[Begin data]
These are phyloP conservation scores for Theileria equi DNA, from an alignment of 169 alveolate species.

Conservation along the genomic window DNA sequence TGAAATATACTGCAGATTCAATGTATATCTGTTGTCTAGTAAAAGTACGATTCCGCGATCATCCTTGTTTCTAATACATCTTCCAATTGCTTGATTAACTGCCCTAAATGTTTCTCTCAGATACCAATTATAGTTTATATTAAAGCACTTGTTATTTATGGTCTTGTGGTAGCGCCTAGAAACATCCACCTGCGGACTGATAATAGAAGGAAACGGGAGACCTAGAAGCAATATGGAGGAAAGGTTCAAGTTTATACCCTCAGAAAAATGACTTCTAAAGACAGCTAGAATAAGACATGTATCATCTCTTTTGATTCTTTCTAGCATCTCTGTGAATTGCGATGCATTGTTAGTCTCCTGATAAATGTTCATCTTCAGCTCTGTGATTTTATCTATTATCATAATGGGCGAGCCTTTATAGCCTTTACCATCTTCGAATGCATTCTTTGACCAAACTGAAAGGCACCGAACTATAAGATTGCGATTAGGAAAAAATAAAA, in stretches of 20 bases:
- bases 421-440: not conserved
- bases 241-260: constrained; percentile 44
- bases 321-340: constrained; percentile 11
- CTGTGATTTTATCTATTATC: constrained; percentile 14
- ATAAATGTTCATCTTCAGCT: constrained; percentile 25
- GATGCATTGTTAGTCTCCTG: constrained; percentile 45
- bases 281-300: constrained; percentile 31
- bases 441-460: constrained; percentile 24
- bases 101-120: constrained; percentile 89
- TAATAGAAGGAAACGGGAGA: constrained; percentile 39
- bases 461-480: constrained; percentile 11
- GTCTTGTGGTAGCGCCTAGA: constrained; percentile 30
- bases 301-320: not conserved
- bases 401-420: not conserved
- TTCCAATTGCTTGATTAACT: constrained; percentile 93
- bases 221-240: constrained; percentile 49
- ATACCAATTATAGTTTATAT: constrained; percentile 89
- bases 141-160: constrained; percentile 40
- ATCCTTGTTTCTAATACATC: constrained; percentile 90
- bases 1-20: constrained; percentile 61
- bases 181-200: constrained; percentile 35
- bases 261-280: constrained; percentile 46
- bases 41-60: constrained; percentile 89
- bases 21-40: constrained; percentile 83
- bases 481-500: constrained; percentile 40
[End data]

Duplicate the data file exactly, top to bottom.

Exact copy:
These are phyloP conservation scores for Theileria equi DNA, from an alignment of 169 alveolate species.

Conservation along the genomic window DNA sequence TGAAATATACTGCAGATTCAATGTATATCTGTTGTCTAGTAAAAGTACGATTCCGCGATCATCCTTGTTTCTAATACATCTTCCAATTGCTTGATTAACTGCCCTAAATGTTTCTCTCAGATACCAATTATAGTTTATATTAAAGCACTTGTTATTTATGGTCTTGTGGTAGCGCCTAGAAACATCCACCTGCGGACTGATAATAGAAGGAAACGGGAGACCTAGAAGCAATATGGAGGAAAGGTTCAAGTTTATACCCTCAGAAAAATGACTTCTAAAGACAGCTAGAATAAGACATGTATCATCTCTTTTGATTCTTTCTAGCATCTCTGTGAATTGCGATGCATTGTTAGTCTCCTGATAAATGTTCATCTTCAGCTCTGTGATTTTATCTATTATCATAATGGGCGAGCCTTTATAGCCTTTACCATCTTCGAATGCATTCTTTGACCAAACTGAAAGGCACCGAACTATAAGATTGCGATTAGGAAAAAATAAAA, in stretches of 20 bases:
- bases 421-440: not conserved
- bases 241-260: constrained; percentile 44
- bases 321-340: constrained; percentile 11
- CTGTGATTTTATCTATTATC: constrained; percentile 14
- ATAAATGTTCATCTTCAGCT: constrained; percentile 25
- GATGCATTGTTAGTCTCCTG: constrained; percentile 45
- bases 281-300: constrained; percentile 31
- bases 441-460: constrained; percentile 24
- bases 101-120: constrained; percentile 89
- TAATAGAAGGAAACGGGAGA: constrained; percentile 39
- bases 461-480: constrained; percentile 11
- GTCTTGTGGTAGCGCCTAGA: constrained; percentile 30
- bases 301-320: not conserved
- bases 401-420: not conserved
- TTCCAATTGCTTGATTAACT: constrained; percentile 93
- bases 221-240: constrained; percentile 49
- ATACCAATTATAGTTTATAT: constrained; percentile 89
- bases 141-160: constrained; percentile 40
- ATCCTTGTTTCTAATACATC: constrained; percentile 90
- bases 1-20: constrained; percentile 61
- bases 181-200: constrained; percentile 35
- bases 261-280: constrained; percentile 46
- bases 41-60: constrained; percentile 89
- bases 21-40: constrained; percentile 83
- bases 481-500: constrained; percentile 40